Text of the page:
Northern Harvest highlights 20 women who have revolutionized food in northern Michigan. Hill compiles the stories of women who make lives and livings from food as cooks, bakers, chefs, and farmers—and even includes their recipes. In the book, Hill also covers major innovative and transitional periods in the work of these women—like taking on organic practices, facing challenges from the northern climate, and making exclusive use of fair trade products in their business. Hill weaves these stories together to display the full breadth of Northern Michigan’s food, drink, and agricultural landscape.
15. “Organic Food Systems: Meeting the Needs of Southern Africa” edited by Raymond Auerbach
The financial viability of the organic farming sector is increasing, shows “Organic Food Systems.” Auerbach of Nelson Mandela University edits and compiles research on organic farming in Southern Africa in Organic Food Systems, a freely available open-access e-book. The cases in the volume explore how organic farmers could grow the same amount of food as conventional farmers but with added climate change resilience and scalability.
16. Protecting Pollinators: How to Save the Creatures that Feed Our World by Jodi Helmer
Protecting Pollinators claims that half of the world’s 200,000 pollinator species are threatened, but author Helmer will not let that discourage her. This book draws on scientific understanding and lessons gleaned from past failures to present a way forward for pollinators. Protecting Pollinators shares some of the ways large-scale efforts are protecting at-risk species alongside ways that everybody can help support their local pollinators.
17. Rainforest: Dispatches From Earth’s Most Vital Frontlines by Tony Juniper
Tony Juniper is a longtime rainforest conservationist who refuses to let the tragedies of deforestation and climate change keep him from remaining optimistic. Rainforest is a deep foray into the world’s rainforests and the life they support around the globe. The book shows how saving the rainforest is about saving more than just the rainforest—it is about saving all of the ecosystems made possible by their rains.
18. Uncertain Harvest: The Future of Food on a Warming Planet by Ian Mosby, Sarah Rotz, and Evan D.G. Fraser (forthcoming May 2020)
Uncertain Harvest shares voices from across the food system representing scientists, chefs, activists, entrepreneurs, farmers, philosophers, and engineers. Through the guidance of these innovators, the book digests research on key ingredients to find how to attain a more equitable, safe, and sustainable future for food. The book investigates eight foods in particular that the authors think have the power to revolutionize the global food system: algae, caribou, kale, millet, tuna, crickets, milk, and rice.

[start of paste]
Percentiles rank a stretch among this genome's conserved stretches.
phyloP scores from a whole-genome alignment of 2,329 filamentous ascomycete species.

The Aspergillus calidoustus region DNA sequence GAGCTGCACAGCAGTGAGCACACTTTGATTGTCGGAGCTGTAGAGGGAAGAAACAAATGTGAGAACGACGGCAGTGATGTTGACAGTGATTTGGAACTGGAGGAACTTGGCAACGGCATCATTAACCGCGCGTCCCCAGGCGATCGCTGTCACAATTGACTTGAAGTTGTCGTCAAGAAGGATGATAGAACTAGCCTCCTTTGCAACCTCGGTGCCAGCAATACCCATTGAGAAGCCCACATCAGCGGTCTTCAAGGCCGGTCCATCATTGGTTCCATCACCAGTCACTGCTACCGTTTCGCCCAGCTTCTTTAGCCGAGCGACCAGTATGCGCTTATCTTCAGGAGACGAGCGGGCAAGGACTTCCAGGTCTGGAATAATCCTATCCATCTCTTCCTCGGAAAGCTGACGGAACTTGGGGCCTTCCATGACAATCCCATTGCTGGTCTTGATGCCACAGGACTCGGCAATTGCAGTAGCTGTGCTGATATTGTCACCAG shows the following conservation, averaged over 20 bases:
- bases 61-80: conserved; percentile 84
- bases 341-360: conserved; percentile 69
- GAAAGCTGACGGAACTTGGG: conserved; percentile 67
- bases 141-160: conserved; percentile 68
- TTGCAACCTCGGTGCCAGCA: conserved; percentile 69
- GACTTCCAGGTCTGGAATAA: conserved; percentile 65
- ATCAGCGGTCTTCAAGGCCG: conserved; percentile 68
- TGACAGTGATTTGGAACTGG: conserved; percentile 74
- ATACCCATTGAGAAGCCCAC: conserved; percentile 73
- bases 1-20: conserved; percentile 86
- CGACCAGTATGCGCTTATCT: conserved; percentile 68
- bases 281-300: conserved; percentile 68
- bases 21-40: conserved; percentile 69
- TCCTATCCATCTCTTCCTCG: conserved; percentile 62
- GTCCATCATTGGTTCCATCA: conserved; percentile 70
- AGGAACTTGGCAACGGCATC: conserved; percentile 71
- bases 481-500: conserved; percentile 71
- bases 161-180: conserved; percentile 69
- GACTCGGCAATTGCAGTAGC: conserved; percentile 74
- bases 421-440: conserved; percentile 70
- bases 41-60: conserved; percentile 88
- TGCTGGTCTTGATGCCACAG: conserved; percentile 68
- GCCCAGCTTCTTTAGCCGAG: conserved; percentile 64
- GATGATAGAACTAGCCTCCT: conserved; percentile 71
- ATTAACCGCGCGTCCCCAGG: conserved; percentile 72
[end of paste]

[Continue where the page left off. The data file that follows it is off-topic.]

19. Wildcrafted Fermentation: Exploring, Transforming, and Preserving the Wild Flavors of Your Local Terroir by Pascal Baudar (forthcoming March 2020)
Bauder’s Wildcrafted Fermentation makes fermentation and preservation easy and approachable. Step-by-step photos guide the reader through how to transform ingredients from their own local environment or garden into delicious sauerkrauts, sauces, pastes, and more. The book also seeks to connect readers more deeply to not only their food, but biodiverse edible plants and nature. There is a whole world of edible plants around us according to Wildcrafted Fermentation—all that is left is to learn how to use it.
20. Women in Rural Production Systems: The Indian Experience edited by V. K. Ramachandran, Madhura Swaminathan, and Shruti Nagbhushan
Women in Rural Production Systems compiles the stories of women in rural India from the colonial era to today. In four sections, the book explores not only women’s employment in agriculture and evidence of women’s impact in food, but also the methodological issues with truly understanding women’s work across the world. The articles in this volume exemplify the pivotal role of women in food and farming, whether women are working in the field or in other, non-farming roles.
21. World Travel: An Irreverent Guide by Anthony Bourdain, Laurie Woolever (forthcoming October 2020)
The late Anthony Bourdain re-energized food journalism and innovation with an astounding ability to share his love for travel and food with others. His final work, World Travel, coauthored by his longtime assistant Laurie Woolever, is a journey to some of Bourdain’s favorite places. The travel guide covers everything from his hometown—New York— to unique locations in Argentina, France, Tanzania, and Oman. The book also includes essays and illustrations from people whose lives Bourdain touched and provides context that will help readers appreciate Boudain’s work throughout his life.